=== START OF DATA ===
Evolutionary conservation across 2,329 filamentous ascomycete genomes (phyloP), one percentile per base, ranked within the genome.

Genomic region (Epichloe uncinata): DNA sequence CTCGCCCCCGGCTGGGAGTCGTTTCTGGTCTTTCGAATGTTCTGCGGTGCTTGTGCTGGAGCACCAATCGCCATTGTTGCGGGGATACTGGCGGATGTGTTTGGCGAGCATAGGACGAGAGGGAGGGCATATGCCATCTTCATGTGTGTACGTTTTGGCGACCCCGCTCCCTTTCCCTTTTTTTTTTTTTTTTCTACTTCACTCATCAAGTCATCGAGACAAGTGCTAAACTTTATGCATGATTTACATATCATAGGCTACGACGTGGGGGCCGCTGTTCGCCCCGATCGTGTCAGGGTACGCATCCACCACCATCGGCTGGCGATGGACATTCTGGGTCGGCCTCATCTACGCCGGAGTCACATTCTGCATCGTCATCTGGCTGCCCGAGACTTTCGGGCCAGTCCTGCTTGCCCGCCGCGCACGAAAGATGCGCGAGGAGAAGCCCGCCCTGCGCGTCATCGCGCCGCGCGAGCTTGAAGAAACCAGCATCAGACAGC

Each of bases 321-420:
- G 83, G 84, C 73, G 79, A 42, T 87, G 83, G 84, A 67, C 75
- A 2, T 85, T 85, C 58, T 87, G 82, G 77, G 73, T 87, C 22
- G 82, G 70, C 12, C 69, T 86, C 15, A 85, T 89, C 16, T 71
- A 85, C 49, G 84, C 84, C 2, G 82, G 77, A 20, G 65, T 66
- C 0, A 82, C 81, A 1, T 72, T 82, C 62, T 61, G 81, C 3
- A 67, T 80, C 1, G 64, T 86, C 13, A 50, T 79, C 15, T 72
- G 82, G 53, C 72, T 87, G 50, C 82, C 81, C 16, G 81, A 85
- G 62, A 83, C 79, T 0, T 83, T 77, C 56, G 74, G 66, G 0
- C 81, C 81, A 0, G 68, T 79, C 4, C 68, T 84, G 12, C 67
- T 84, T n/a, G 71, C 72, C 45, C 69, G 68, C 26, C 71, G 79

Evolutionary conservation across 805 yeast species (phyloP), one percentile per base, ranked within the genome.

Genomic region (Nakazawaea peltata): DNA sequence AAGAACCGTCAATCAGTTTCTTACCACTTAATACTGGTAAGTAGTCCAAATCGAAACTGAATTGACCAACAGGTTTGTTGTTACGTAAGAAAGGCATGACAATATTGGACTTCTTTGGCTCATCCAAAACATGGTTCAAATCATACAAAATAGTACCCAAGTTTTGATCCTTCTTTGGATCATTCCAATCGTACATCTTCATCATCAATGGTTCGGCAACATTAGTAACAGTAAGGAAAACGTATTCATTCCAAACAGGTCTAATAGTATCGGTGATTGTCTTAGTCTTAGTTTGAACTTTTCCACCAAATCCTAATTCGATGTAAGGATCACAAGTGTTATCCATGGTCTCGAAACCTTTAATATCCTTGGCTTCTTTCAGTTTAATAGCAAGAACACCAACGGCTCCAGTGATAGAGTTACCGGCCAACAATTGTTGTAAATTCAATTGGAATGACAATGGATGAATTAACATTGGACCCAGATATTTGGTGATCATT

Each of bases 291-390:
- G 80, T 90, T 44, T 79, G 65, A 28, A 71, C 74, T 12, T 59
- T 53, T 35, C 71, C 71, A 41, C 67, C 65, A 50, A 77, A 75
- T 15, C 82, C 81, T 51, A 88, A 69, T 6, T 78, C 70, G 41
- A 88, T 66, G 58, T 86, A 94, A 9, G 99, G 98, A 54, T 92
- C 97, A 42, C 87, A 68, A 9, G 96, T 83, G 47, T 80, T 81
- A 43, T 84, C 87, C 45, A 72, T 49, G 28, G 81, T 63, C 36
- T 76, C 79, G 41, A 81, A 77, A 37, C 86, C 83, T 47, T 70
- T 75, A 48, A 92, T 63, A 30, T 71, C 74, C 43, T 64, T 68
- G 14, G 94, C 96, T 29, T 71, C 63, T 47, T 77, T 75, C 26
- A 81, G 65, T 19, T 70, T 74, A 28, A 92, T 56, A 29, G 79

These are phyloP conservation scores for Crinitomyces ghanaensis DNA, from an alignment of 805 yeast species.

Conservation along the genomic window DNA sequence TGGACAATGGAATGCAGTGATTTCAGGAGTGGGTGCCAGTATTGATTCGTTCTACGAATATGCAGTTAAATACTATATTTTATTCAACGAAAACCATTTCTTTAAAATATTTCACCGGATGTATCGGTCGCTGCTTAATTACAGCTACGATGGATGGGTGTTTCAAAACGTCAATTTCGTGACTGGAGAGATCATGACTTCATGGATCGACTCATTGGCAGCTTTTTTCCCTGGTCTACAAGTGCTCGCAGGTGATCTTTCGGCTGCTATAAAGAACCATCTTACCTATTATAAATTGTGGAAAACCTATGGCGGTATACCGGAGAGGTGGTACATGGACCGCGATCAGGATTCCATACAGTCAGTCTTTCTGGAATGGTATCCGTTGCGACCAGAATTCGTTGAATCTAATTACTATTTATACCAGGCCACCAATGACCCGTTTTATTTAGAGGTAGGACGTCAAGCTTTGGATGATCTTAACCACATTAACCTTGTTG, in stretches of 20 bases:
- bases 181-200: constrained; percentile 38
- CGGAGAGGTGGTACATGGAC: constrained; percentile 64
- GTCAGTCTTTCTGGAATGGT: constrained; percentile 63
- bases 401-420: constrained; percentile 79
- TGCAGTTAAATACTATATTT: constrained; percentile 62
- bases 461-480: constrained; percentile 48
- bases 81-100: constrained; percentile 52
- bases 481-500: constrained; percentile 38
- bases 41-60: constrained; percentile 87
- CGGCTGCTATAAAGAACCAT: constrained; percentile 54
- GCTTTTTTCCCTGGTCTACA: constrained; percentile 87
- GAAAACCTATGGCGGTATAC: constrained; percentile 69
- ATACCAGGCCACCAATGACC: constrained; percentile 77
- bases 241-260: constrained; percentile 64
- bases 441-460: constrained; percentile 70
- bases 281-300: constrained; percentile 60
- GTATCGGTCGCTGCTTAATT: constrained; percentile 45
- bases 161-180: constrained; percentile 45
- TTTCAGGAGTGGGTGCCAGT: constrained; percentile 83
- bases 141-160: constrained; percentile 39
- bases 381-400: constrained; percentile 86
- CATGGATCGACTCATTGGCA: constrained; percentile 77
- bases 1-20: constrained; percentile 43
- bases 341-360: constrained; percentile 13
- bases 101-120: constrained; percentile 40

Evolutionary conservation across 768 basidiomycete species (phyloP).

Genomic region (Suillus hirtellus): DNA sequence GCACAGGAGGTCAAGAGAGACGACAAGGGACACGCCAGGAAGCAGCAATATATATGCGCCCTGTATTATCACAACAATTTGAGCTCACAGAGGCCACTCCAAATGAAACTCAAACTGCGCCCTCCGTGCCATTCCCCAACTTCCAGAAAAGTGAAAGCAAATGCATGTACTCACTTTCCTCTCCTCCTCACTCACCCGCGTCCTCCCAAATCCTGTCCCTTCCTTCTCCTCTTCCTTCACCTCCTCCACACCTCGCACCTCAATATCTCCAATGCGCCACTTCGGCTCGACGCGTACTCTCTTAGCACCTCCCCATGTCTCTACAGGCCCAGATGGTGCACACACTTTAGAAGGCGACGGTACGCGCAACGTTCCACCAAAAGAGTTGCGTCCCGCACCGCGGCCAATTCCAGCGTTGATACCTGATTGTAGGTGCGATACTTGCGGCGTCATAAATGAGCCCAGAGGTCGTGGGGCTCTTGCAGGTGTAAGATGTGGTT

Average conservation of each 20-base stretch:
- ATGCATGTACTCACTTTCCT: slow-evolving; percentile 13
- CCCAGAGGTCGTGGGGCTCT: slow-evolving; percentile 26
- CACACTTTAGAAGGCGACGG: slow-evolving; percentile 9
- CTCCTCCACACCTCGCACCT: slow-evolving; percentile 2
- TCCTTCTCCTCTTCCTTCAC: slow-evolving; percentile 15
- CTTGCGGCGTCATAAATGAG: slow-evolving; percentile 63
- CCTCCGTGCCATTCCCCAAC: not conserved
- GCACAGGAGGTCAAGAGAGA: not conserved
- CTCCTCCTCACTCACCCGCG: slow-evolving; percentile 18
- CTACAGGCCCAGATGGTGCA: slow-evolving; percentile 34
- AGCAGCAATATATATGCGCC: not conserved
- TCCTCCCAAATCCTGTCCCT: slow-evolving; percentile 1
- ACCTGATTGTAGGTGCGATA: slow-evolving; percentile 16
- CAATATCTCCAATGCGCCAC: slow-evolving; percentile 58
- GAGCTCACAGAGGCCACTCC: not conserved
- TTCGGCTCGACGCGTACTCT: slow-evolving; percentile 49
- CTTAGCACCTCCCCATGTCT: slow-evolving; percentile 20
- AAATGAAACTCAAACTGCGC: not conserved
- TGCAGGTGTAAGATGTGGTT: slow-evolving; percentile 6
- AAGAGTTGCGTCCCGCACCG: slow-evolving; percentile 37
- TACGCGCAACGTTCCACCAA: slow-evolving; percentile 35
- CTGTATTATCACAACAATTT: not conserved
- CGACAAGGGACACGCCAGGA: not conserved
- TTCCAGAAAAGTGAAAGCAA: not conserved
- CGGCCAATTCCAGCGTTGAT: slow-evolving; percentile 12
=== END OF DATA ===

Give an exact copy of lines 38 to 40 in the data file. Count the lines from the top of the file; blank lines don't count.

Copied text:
- CGGCTGCTATAAAGAACCAT: constrained; percentile 54
- GCTTTTTTCCCTGGTCTACA: constrained; percentile 87
- GAAAACCTATGGCGGTATAC: constrained; percentile 69